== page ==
From the May 2014 issue

How are early galaxies different than galaxies today?

By | Published: May 26, 2014 | Last updated on May 18, 2023
Galaxies not disk-shaped or elliptical, are often referred to as "tadpole" galaxies.
Over the past 20 years, astronomers have found that galaxies in the early universe tend to be clumpy, instead of disk-shaped or elliptical. They often refer to these as “tadpole” galaxies.
NASA/A. Straughn, S. Cohen, and R. Windhorst (ASU)/The HUDF team (STScI)

Q: Were the universe’s early galaxies much different from the galaxies of today?

Lindsay Van Bohmker
Albuquerque, New Mexico

A: Yes! General comparisons of galaxies in the early universe (or similarly, the “high-redshift” universe) against those in the local universe (within about 20 million light-years of Earth) reveal that these two groups can be remarkably different.

The reason why galaxies appear so different between our local universe and the distant one is because we are observing galaxies at different stages of their evolution as we look out in space. Telescopes are time machines, albeit ones that run only in reverse, and so the farther out we look with them, the progressively younger universe we see. Furthermore, we do not observe the universe from any special vantage point. So if we make the reasonable assumption that the physical laws we measure in the local cosmos are universal, we can conclude that the galaxies we observe in the early universe are analogous to the predecessors of the local galaxies. Thus, the differences we see between the different populations of galaxies provide direct insights into the nature of galaxy evolution.

One way to distinguish galaxies is by their star formation rates, or the “vigorousness” with which they form new stars. When we look close to home — in our Milky Way, the neighboring Andromeda Galaxy (M31), and even the local “starburst” galaxies like the Cigar Galaxy (M82) — we observe these galaxies forming stars at a meager rate of about 1 to 10 solar masses per year, on average.

Galaxies in the early universe were far more active on average than our Milky Way. Astronomers have used space-based observatories, such as the Hubble, Spitzer, and Herschel telescopes, to conduct large surveys of distant galaxies, and they commonly observe star formation rates of hundreds of solar masses per year.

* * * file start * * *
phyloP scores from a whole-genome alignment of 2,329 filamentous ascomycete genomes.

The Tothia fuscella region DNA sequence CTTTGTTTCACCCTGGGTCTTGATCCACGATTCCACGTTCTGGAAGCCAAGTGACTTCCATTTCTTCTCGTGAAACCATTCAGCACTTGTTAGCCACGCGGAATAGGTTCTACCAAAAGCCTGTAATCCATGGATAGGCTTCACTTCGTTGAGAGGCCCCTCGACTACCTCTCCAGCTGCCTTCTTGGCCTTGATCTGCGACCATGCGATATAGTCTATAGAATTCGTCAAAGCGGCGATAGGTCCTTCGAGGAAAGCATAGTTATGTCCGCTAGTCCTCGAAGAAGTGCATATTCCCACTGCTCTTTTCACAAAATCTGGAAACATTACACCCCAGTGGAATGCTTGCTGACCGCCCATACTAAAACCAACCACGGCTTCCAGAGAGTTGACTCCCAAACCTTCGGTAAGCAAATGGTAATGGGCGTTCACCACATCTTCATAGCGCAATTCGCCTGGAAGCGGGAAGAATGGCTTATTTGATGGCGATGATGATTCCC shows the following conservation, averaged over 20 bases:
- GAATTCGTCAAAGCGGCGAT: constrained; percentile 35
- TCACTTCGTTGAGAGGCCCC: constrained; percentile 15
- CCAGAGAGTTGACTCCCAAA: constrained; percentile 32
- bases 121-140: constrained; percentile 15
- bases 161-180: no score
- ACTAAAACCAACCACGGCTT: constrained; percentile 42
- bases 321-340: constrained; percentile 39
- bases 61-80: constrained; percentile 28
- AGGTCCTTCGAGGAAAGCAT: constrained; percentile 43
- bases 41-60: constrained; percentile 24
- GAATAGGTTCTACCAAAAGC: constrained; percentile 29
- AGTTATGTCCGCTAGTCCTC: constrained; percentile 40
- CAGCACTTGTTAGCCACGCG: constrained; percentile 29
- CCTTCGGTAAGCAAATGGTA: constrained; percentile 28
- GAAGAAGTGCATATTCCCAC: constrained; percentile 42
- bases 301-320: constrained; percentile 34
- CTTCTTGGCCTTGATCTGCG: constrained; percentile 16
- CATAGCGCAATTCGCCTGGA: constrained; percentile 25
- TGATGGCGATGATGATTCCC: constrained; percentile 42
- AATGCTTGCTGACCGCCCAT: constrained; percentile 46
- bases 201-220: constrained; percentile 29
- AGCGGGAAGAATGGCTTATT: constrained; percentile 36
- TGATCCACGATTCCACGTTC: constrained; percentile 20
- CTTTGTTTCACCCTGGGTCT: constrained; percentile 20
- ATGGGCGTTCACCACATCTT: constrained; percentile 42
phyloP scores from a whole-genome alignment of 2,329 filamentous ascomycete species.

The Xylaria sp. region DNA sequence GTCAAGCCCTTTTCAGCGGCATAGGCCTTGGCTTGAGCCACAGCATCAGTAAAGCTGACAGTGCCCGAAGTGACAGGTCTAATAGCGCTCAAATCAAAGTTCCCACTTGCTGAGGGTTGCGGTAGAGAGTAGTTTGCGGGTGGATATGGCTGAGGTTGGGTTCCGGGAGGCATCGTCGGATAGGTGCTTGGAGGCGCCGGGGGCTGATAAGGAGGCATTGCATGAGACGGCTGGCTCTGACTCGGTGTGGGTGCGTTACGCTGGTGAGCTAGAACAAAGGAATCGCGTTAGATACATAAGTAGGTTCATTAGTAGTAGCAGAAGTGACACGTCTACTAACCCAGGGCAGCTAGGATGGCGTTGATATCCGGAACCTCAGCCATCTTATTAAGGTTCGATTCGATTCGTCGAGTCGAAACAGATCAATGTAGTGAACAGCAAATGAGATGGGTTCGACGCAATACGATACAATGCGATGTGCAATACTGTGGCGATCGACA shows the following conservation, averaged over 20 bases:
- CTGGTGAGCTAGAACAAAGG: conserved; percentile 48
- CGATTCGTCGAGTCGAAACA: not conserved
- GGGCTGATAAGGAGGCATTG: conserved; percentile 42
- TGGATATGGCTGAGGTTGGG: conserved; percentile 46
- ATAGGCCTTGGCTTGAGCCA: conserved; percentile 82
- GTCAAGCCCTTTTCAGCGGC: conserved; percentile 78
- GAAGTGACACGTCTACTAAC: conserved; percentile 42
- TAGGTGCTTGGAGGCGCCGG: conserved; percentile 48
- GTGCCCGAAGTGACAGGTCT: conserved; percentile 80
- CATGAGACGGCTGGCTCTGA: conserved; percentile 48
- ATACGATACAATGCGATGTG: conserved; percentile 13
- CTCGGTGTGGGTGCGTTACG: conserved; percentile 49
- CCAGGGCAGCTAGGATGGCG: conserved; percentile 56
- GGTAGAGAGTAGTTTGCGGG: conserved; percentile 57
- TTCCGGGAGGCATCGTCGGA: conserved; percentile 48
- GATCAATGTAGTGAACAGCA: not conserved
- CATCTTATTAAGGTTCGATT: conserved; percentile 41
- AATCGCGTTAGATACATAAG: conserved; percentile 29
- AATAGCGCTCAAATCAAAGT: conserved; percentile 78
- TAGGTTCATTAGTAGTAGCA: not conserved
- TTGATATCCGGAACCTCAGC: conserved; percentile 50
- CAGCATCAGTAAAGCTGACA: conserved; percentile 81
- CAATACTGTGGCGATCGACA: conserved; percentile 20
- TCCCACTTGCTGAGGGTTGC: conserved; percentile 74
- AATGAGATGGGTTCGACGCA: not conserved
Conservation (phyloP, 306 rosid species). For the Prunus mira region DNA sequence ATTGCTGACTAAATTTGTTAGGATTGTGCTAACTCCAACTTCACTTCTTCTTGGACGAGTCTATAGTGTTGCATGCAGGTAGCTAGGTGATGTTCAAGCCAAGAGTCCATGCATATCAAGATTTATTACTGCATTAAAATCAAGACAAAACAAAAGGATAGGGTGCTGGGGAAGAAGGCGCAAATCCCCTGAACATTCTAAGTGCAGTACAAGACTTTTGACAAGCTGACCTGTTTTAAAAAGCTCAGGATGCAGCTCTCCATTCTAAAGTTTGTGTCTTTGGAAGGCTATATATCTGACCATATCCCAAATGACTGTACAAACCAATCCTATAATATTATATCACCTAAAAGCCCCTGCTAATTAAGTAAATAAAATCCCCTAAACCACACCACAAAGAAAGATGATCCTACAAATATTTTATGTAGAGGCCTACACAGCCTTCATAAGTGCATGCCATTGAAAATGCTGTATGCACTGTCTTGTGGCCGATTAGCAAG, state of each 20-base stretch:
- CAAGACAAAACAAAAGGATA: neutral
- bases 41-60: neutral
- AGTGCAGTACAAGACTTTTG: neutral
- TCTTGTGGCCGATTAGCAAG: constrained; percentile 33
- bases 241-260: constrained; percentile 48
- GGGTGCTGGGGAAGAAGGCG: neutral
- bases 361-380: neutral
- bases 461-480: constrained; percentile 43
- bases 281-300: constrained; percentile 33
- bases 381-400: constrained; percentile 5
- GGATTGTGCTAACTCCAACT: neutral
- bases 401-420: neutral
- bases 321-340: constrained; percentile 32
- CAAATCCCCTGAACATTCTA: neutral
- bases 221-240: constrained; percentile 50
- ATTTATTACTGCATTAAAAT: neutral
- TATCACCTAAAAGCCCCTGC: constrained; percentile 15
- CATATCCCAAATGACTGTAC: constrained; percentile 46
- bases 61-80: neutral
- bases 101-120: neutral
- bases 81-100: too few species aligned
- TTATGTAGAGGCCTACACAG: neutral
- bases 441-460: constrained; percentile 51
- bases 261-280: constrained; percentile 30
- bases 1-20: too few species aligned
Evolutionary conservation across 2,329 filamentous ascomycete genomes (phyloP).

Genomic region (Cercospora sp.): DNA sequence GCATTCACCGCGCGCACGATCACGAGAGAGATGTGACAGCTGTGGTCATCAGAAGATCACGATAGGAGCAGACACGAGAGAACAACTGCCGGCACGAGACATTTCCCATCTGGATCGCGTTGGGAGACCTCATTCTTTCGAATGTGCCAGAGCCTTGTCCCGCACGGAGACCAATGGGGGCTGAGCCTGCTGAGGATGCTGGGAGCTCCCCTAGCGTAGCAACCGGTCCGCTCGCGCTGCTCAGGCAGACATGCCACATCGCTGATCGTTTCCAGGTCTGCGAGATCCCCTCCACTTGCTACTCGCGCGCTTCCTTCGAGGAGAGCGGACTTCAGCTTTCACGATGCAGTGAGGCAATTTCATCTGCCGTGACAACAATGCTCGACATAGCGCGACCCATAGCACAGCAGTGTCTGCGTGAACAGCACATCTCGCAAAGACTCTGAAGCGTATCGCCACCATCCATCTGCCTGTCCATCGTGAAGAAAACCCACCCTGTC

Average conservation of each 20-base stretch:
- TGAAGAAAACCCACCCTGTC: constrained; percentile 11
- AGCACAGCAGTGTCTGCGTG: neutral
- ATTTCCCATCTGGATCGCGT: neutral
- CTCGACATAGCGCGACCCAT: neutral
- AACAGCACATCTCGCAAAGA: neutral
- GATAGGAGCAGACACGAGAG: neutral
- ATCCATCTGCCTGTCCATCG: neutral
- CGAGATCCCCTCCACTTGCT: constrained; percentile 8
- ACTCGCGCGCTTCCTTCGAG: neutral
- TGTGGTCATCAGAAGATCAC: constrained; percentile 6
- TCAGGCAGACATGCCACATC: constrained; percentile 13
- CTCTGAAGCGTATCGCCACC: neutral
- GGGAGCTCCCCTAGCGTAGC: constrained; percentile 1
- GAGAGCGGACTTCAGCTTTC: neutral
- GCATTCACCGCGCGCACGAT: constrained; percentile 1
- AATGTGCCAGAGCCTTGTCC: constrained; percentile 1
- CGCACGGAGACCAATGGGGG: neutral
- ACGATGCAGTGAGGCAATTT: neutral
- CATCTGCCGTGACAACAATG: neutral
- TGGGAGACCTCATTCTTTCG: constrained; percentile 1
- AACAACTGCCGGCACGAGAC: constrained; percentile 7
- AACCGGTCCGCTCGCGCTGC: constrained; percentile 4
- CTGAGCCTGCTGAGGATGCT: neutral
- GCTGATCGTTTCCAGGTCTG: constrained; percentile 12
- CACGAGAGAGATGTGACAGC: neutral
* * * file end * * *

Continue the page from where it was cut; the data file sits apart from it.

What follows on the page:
As stars live, the nuclear fusion at their cores produces elements heavier than helium, which astronomers call metals, much to the dismay of our chemistry colleagues. When these suns die and spew those metals into space, winds and stellar explosions transport that material and “pollute” the galaxy. We would therefore expect that younger galaxies would have fewer metals in comparison to galaxies that have experienced multiple successive periods of star formation. Many studies have conformed this. For example, using Hubble’s near-infrared capabilities, astronomers have found the average abundances of metals have nearly tripled over the past 10 billion years.

The shapes of galaxies in the early universe differ from those today in many ways as well. We group most massive galaxies (roughly the size of the Milky Way or larger) in the nearby universe into two general classes: “late-type” spirals (like our galaxy and M31) and “early-type” ellipticals (like M87). We also have a class for irregular galaxies (like the Magellanic Clouds).

But even a glance at the Hubble Ultra Deep Field image — a 270-hour exposure of the high-redshift universe — suggests a startling diversity in the shapes of galaxies in the early universe. Instead of spirals and ellipticals, most of these galaxy shapes need an entirely different vocabulary of “tadpoles,” “clumps,” and “chains” to describe them. And when we find high-redshift galaxies with shapes reminiscent of local spirals and ellipticals, these objects differ from galaxies near us. For example, elliptical galaxies at a redshift of 2 (when the universe was about 3.5 billion years old) of the same mass as those today are more compact — they have more mass within a smaller radius — by roughly a factor of three compared to their local counterparts.

Michael Rutkowski
University of Minnesota, Minneapolis